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Kiko Alonso’s All-Out, Every-Down Tour of the NFL has three weeks to go.

Alonso has played all 897 defensive snaps for the Buffalo Bills this season. He has played the second-most downs of any defensive player in the NFL.

The Bills say they have no reason or desire to trim his workload in the home stretch of the season.

“I think it’s exciting,” said Bills coach Doug Marrone. “I think all of us can see the way he plays the game. … He’s playing a position at a high level for a rookie or a veteran.”

Marrone says he has seen no evidence of Alonso hitting a proverbial “rookie wall.”

“At this stage I have not seen that,” Marrone said. “As a rookie, he’s probably more in tune with his body and getting it ready to play than really anyone I’ve been around. I’m not exaggerating with that.”

Alonso’s rate of tackles has seen no let-up. He averaged 10 tackles a game the first half of the season. He’s averaging 10 tackles a game the last five. His 131 tackles still rank second only to Cincinnati’s Vontaze Burfict, who has 139.

Alonso’s takeaways — four interceptions and one forced fumble — all came in the first month. He hasn’t had any since. It’s probably unrealistic to expect the interceptions to keep coming. Only one NFL linebacker in the last five seasons had as many as five INTs in one year.

Alonso and the rest of the run defenders had a subpar game in the loss to Atlanta two weeks ago. Alonso’s over-pursuit contributed to one Falcons TD run. Alsono had one glaring over-pursuit in Tampa, too, on the 80-yard touchdown run by Bobby Rainey on the second play from scrimmage. The rest of the day, however, Alonso was mostly outstanding in filling holes. The Bills allowed only 2.4 yards a carry on 35 rushes after the big TD run.

“I feel great,” Alonso said. “I just try to take care of my body so I can stay on the field. I’ve got to take care of my body so I can keep playing. I try to do everything I possibly can to keep my body healthy.”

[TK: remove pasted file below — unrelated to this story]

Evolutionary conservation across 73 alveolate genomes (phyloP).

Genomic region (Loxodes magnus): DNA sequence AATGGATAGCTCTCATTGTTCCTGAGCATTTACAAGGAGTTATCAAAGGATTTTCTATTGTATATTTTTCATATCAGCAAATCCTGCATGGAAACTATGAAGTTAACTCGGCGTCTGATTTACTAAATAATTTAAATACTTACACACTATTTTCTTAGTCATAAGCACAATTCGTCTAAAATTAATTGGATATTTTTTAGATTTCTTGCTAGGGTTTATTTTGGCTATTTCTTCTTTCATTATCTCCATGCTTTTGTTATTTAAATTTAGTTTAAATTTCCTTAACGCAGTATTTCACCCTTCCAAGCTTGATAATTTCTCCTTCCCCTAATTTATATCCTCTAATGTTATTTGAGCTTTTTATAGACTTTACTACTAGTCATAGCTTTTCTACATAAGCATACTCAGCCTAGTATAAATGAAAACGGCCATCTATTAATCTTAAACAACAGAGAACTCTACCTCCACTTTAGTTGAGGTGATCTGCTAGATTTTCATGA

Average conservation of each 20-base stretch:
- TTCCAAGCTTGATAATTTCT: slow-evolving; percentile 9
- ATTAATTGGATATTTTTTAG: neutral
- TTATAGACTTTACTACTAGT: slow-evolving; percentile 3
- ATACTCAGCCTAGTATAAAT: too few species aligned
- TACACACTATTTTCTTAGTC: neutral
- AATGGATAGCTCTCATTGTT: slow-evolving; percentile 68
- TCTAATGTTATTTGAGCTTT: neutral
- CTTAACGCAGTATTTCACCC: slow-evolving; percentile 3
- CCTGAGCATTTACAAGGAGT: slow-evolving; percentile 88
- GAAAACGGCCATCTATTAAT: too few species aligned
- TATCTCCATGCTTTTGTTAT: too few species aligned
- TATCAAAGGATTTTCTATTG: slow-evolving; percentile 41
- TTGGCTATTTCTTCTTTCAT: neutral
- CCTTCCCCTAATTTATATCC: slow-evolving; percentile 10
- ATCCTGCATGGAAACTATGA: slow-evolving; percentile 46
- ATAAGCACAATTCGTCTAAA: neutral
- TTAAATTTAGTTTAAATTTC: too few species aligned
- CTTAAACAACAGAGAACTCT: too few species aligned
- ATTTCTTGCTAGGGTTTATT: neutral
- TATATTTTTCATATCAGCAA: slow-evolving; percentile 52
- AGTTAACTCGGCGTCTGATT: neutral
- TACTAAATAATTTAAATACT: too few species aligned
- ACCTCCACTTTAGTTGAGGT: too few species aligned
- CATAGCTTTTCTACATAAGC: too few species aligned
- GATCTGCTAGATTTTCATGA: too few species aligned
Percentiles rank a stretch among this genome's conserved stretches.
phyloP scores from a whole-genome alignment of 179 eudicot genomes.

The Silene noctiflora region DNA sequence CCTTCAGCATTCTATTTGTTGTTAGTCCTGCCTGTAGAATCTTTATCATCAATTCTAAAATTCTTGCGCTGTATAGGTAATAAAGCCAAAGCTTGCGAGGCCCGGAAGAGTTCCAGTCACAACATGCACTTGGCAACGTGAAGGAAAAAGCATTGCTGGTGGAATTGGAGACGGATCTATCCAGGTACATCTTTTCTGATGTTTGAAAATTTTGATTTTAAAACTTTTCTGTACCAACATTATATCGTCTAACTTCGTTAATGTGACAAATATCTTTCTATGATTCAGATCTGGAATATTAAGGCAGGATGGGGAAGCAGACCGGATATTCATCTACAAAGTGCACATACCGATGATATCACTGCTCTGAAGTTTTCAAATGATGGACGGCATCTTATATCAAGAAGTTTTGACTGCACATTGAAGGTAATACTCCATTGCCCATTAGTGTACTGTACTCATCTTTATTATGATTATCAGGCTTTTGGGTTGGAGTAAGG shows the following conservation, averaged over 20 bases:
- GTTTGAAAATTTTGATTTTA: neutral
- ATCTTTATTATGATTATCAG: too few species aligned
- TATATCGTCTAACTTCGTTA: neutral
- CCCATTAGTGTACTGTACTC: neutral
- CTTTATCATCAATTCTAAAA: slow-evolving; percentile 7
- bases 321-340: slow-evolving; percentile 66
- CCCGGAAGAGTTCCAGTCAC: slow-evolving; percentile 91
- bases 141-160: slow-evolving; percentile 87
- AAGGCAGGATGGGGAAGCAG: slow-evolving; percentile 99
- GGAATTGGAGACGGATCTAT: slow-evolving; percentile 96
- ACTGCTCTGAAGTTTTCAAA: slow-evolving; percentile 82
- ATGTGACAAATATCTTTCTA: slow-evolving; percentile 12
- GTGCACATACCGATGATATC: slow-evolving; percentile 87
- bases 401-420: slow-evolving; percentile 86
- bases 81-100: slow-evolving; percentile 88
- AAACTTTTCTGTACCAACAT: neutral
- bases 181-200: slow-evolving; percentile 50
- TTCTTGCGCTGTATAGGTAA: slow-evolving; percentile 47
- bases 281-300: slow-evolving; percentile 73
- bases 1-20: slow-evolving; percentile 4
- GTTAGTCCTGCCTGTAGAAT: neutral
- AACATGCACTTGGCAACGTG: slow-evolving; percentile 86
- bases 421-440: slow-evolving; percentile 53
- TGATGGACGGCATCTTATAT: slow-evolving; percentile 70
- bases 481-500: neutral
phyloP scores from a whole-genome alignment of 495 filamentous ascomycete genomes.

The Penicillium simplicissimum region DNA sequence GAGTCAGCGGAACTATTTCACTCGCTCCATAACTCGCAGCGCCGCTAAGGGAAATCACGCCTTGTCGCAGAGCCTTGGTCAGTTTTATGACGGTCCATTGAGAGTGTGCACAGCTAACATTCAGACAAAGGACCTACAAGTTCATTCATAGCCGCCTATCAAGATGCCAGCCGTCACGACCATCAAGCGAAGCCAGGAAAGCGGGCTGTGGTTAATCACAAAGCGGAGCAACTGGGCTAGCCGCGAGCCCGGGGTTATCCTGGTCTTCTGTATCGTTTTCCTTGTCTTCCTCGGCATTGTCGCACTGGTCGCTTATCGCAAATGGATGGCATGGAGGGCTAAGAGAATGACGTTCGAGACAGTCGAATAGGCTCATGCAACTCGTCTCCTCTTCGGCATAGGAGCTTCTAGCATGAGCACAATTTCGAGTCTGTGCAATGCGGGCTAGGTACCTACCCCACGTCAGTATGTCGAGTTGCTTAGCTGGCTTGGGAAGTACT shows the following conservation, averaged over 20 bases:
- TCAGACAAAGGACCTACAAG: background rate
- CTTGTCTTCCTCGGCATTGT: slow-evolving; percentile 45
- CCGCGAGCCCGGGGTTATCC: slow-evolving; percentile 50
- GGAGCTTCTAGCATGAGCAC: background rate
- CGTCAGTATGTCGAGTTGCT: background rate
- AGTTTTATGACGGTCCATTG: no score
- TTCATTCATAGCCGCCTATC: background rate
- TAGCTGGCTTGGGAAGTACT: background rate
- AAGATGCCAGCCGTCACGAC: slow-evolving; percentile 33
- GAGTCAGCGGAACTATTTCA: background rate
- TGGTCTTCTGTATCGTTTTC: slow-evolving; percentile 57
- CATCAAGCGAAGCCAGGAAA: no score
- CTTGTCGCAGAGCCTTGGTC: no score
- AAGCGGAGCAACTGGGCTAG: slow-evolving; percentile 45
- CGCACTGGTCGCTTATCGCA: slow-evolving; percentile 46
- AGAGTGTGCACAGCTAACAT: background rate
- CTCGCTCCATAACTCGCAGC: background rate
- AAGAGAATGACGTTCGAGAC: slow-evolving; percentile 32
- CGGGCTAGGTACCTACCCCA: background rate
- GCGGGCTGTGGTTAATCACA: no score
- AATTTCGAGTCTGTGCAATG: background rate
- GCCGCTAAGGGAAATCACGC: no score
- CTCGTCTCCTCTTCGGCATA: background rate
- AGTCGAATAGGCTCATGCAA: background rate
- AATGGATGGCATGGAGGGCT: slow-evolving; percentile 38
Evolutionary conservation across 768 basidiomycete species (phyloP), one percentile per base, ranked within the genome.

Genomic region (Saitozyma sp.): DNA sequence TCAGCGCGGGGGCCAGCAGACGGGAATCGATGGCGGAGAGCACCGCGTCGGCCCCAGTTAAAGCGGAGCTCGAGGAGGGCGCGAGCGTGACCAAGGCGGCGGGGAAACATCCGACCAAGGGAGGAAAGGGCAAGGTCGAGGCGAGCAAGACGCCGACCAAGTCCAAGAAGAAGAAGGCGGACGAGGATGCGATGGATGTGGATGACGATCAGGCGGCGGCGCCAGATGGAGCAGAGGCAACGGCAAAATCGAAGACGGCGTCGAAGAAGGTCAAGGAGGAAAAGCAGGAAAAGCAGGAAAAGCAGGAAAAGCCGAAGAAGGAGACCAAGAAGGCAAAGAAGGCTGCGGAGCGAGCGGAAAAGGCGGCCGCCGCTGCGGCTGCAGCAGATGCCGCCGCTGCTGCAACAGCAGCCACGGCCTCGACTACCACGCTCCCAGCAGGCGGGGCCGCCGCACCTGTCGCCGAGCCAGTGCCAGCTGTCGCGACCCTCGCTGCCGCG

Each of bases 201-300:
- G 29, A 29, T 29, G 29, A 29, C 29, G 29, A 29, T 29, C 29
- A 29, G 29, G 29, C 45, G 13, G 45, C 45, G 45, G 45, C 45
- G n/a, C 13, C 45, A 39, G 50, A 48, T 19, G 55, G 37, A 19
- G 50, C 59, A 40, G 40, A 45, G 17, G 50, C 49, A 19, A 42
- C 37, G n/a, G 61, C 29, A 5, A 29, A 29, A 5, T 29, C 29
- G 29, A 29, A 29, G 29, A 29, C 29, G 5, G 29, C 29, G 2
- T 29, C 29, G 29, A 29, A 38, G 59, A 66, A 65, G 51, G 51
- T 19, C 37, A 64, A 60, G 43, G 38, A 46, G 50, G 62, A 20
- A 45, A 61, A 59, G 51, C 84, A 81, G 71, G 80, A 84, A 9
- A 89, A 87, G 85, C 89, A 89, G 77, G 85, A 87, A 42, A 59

For the first time, the Bills limited Alonso in practice this week. He has a sore knee. It’s not going to keep him from playing against Jacksonville Sunday. But the Bills mostly rested him the past two days.

“You can’t perform at that level and not have some wear and tear on you,” Marrone said. “We had to be smart today. Today he says, ‘I want to take every rep.’ I’m like, ‘OK, that’s great, we appreciate that.’ But we want to make sure. So there’s always managing of players.”

Marrone says Alonso deserves a lot of credit for the knowledge and effort he puts into conditioning.

“He’s one of the first guys here in the morning and one of the last guys to leave,” Marrone said. “What you see with him is what we talk about. We say don’t confuse effort with results, with him you see effort and you see results.”

“Part of what being a pro is being in tune with that, being able to take care of your body,” Marrone said. “Did the trainer tell you to come in early? No. Did the trainer tell you to stay after and take care of your body? No. Is it an injury? No. It’s maintenance and knowing who you are. I think that is excellent.”

Alonso credits his college experience at the University of Oregon in part with helping him meet the physical demands of the NFL.

“Oregon’s program is pretty advanced,” he said. “They went to great lengths. They brought in all kinds of specialists to come talk to us. I think that helped me learn how to take care of my body. And I think each year I get more knowledgeable. I’m learning new things about how to take care of it.”

Like most players, Alonso gets a massage once a week. He takes two ice baths a week. He occasionally sees a chiropractor the Bills make available in their training room.

“I do all kinds of stuff in the treatment room, all kinds of stuff in the weight room, diet, sleep, rest, every aspect,” he said.

He eats breakfast and lunch at the Bills’ facility. He eats out for dinner.

“I try and eat healthy,” he said. “Every once in awhile I’ll eat a burger. But I eat here during the day and go to the supermarket and usually pick up prepared food for dinner.”

Counting special teams plays and plays nullified by penalty, Alonso has been on the field for 969 downs, according to ProFootballFocus.com. The only player with more is Philadelphia linebacker DeMeco Ryans, at 990 plays.

email: mgaughan@buffnews.com